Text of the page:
Wireless @ Virginia Tech faculty member and BWAC Site Director, Dr. Jung-Min “Jerry” Park is a co-PI of a major NSF grant titled "Advanced materials manufacturing, sensing, and wireless controls for intelligent automobile environments" with a total budget of $1.15M. This project will involve research collaboration between Prof. Park, Prof. S. Taheri (PI) and Prof. S. Priya , both faculty members of Virginia Tech’s Department of Mechanical Engineering, and Prof. M.R. Hajj , faculty member of Virginia Tech’s Department of Biomedical Engineering and Mechanics, and Prof. S. Trolier-McKinstry at Penn State Univ. In intelligent vehicles envisioned to be manufactured in the near future, safety-critical components such as tires and seat belts will play critical roles in the development of intelligent controls that can provide information on parameters such as friction, slip, pressure, and driver conditions. The overall goal of the project is to actively monitor those parameters through embedded sensors based upon piezoelectrics (i.e., materials that can generate an alternating current voltage when subjected to mechanical stress or vibration). Park's group will take the lead in the design and implementation of the mechanisms and protocols needed to enable reliable, secure, and efficient wireless transmission of the sensor-collected data.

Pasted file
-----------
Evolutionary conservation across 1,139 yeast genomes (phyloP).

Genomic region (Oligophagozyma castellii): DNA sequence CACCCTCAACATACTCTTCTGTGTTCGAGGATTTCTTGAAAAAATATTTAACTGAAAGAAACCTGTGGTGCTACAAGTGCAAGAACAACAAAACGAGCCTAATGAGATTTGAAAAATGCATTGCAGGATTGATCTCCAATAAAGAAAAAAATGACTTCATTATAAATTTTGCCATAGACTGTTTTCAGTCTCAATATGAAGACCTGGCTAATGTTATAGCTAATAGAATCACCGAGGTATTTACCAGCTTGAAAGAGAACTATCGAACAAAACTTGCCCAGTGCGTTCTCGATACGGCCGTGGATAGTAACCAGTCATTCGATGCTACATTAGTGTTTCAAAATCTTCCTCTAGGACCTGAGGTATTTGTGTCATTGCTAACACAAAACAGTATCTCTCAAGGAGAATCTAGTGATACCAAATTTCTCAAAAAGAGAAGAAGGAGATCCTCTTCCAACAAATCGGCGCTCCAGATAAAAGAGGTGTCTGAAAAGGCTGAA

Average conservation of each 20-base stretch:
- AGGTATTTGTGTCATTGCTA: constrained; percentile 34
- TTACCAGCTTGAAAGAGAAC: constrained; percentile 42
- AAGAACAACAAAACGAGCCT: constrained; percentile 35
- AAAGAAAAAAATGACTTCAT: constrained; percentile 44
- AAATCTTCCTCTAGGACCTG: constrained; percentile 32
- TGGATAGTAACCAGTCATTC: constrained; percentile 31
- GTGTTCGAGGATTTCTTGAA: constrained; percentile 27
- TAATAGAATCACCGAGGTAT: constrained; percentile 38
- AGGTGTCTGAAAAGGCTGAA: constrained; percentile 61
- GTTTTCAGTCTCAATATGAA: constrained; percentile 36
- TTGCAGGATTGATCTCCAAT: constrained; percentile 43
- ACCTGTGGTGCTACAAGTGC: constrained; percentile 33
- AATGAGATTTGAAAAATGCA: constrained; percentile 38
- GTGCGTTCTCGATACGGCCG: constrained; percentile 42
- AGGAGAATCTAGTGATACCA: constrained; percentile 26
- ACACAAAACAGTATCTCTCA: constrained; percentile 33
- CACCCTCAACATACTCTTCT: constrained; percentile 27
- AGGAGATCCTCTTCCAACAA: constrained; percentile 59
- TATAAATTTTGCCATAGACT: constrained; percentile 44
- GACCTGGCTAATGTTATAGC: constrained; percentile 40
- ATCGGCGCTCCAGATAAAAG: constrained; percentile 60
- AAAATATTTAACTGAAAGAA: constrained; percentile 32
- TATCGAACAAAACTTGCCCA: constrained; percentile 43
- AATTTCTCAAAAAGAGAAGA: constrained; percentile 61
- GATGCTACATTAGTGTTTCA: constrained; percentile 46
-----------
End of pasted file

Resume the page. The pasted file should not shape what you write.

Dr. Jung-Min “Jerry” Park is the PI of a National Science Foundation (NSF) grant titled "Collaborative research: Dynamic exclusion zones: Balancing incumbent protection and spectrum utilization efficiency" with a total budget of $730,000. This is a collaborative research project between Dr. Park (lead investigator) and Dr. William Lehr at MIT. The primary goal of the project is to develop a framework for implementing mechanisms that can adequately protect incumbent users from harmful interference while ensuring efficient utilization of fallow spectrum by secondary users in a dynamic spectrum sharing environment. The proposed mechanisms take advantage of the network of spectrum databases and spectrum sensing devices that will be deployed to enable spectrum sharing. This research is intended to provide a practical framework that is both technically and economically viable for implementing incentive-compatible dynamic sharing solutions.
Dr Jerry Park attended the 2015 NSF Secure and Trustworthy Cyberspace (SaTC) program PI meeting which was held in Arlington, VA from Jan 5 to Jan 7. At the meeting, he presented a poster entitled "Enforcement and Security in Dynamic Spectrum Sharing".
The National Science Foundation Secure and Trustworthy Cyberspace (SaTC) Principal Investigators' Meeting brings together a broad group of researchers working on security and privacy. SaTC is an interdisciplinary program including technologists, social scientists, and educators from programs sponsored by by the NSF CISE, SBE, EHR, MPS, and ENG directorates. The primary objectives for this meeting is:
1. to stimulate coordination and collaboration amongst SaTC PIs,